From the opening ethereal buzz of "Zoo Station/The Fly" to the last notes of "Beautiful Day," U2 began their 25-show run at The Sphere at the Venetian Resort in Las Vegas Friday night with some awe-inspiring technology to boot.
On a static turntable stage (designed by Brian Eno), the band — Bono, The Edge, Adam Clayton and fill-in drummer Bram van den Berg — showcased what was billed as a full performance of their 1991 "Achtung Baby," interspersed with songs from "Rattle and Hum," "The Joshua Tree," and their single "Atomic City."
The audience, a quaint 18,600 (by U2 stadium standards) including numerous luminaries were participants in the show, granted high-speed internet and for 10,000 seats, haptic technology. The enveloping atmosphere is the key to the presentation, as it compliments and enhances the music. The visual sleight of hand only increases the drama surrounding the concertgoers (with Jenny Holzer-like word transmissions, reminiscent of The ZooTV tour), up to and including a Live Aid-style moment of Bono picking an individual to ascend on a sheet of knots — and then pushing them swinging into the crowd. Dangerous? Inherently so, but then U2 are breaking barriers with this show. However that happens.
The banter from Bono ("What a fancy pad. Look at all this...stuff!") has not changed and quite a number of times, he looked around at the hypnotic visuals during the songs, hanging on to his mic stand for what looked like dear life.
He also added a callout at the conclusion of "Desire" on the first night's performance to Paul McCartney. Tacking on a quick sample of "Love Me Do," he acknowledged "Macca is in the house tonight. Paul McCartney is here," and thanked The Beatles for paving the way, recalling the insurmountable feat of playing at Shea Stadium with little to no amplification in 1965. Bono also had his monologue prepared by way of introducing van den Berg on the next night: prefacing that as the singer he let the musicians "do their thing," he came in after three days of rehearsals in Dublin. The first words from the drummer to Bono were "Oh, so there is a fourth member of U2?"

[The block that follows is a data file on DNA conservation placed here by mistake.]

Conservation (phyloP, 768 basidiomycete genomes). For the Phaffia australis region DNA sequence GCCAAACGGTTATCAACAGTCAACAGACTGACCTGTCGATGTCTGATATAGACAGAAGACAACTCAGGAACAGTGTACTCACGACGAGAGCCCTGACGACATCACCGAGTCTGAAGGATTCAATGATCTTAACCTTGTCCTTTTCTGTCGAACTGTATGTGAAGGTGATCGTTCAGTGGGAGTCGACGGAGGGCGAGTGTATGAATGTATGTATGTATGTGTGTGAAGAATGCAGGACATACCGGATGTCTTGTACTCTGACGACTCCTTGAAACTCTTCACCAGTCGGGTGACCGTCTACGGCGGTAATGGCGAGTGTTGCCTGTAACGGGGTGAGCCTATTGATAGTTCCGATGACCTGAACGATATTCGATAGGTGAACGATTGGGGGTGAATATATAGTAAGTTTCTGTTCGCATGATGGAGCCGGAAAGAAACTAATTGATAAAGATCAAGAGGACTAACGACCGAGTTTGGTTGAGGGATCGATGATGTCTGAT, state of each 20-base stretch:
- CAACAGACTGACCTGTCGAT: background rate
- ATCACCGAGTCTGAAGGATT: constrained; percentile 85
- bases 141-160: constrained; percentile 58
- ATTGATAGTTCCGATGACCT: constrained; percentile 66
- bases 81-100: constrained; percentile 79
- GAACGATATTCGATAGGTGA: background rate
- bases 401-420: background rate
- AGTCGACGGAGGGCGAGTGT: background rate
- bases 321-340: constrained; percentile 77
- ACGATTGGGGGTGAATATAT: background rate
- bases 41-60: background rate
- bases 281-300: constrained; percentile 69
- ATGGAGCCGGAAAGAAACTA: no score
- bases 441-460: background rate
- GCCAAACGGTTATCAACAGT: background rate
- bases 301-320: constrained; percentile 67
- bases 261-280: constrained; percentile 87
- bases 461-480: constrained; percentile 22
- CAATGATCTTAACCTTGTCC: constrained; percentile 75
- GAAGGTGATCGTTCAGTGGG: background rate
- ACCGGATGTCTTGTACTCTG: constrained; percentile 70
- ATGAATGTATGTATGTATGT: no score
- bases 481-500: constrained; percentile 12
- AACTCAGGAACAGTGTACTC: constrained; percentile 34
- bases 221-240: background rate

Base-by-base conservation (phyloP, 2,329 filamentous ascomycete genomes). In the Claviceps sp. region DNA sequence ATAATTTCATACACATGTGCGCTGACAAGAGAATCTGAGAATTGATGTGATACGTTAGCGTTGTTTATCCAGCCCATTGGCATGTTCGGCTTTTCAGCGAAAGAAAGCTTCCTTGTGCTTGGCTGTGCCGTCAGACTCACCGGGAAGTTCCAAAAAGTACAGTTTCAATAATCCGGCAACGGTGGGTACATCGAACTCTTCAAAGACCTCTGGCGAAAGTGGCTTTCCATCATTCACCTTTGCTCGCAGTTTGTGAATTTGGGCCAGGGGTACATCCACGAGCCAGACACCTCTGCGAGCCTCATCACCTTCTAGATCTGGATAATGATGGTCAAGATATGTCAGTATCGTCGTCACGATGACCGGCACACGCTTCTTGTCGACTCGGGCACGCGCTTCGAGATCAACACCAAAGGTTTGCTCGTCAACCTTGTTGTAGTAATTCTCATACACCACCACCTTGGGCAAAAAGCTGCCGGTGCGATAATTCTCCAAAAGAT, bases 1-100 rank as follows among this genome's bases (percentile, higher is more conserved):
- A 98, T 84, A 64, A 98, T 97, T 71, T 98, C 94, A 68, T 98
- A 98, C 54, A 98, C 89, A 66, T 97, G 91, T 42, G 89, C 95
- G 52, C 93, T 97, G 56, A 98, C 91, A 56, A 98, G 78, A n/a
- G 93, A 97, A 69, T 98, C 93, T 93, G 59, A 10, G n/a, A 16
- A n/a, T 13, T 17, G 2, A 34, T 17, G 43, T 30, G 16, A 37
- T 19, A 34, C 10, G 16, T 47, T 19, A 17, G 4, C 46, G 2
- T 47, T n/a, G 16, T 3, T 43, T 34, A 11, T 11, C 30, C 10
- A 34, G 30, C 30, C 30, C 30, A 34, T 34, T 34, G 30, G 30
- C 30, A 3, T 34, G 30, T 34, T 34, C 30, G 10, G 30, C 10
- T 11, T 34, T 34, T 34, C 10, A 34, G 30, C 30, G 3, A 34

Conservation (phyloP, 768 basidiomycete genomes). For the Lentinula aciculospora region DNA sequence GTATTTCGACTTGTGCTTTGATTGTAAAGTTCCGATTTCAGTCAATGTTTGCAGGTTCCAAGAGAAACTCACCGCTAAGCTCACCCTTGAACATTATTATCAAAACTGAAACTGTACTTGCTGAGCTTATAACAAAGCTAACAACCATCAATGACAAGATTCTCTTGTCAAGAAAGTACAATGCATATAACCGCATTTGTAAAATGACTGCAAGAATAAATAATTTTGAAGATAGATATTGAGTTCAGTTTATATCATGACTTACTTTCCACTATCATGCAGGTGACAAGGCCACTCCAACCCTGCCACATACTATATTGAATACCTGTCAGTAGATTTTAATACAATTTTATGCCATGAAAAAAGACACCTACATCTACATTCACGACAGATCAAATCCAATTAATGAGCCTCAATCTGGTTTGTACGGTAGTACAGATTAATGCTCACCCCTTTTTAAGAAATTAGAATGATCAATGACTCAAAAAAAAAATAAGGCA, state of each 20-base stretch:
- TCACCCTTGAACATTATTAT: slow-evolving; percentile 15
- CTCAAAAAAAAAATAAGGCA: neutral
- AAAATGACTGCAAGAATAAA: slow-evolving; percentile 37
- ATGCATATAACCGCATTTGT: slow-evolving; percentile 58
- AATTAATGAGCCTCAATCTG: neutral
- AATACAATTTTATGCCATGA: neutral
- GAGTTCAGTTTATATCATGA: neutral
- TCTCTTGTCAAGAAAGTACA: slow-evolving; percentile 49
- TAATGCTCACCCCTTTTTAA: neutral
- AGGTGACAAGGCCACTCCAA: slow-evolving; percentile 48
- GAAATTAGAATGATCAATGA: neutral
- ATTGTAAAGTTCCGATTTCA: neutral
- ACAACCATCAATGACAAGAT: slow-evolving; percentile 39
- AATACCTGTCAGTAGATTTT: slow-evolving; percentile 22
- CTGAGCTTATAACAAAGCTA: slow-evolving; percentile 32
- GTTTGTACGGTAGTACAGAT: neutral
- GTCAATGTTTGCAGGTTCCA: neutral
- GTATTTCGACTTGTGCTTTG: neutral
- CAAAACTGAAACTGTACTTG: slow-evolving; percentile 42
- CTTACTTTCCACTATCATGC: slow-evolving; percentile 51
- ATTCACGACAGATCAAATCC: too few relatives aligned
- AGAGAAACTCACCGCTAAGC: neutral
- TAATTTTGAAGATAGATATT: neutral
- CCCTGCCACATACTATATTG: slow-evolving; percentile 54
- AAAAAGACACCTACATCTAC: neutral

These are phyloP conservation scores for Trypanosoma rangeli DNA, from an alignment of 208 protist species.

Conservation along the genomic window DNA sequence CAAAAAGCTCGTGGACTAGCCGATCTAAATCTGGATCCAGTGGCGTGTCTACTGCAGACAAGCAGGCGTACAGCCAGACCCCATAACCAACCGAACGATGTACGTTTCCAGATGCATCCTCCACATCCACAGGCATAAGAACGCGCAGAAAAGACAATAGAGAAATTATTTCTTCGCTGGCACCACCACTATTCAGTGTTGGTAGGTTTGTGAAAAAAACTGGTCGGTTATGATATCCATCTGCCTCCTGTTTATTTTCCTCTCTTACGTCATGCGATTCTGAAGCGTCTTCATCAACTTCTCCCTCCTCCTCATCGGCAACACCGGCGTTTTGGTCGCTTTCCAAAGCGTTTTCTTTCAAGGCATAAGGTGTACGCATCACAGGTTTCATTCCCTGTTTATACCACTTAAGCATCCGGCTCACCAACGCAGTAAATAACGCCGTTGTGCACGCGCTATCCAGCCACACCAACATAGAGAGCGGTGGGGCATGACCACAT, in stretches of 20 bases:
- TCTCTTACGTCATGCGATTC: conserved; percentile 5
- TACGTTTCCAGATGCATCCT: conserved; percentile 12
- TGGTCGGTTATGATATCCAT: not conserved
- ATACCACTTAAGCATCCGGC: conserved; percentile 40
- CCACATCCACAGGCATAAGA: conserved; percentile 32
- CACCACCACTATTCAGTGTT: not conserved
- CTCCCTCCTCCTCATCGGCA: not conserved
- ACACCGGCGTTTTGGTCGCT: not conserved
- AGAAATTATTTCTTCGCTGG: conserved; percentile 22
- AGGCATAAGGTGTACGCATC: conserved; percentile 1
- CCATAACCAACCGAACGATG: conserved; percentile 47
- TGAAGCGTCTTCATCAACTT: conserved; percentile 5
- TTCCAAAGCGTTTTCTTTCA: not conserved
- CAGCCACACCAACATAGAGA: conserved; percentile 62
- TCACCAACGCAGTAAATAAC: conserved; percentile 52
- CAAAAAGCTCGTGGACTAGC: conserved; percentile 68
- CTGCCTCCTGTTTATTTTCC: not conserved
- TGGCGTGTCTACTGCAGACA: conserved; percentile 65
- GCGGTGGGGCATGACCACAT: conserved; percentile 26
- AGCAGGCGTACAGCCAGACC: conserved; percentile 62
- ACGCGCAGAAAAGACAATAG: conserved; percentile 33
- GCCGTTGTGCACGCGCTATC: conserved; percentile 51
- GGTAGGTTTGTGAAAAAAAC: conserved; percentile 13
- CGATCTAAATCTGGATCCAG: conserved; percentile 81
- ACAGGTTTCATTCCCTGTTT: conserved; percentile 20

There are of course unexpected diversions along the way, as one writer noted the shift into playing Thin Lizzy's "Dancing In The Moonlight," to the surprise of Clayton, has more to do with the human, roughhewn approach (or perhaps, first-night nerves) that U2 are not projecting some by-the-numbers approach to these shows. Rather, it's a complement and bow to the massive all-encompassing spirit that The Sphere and the audience evoke.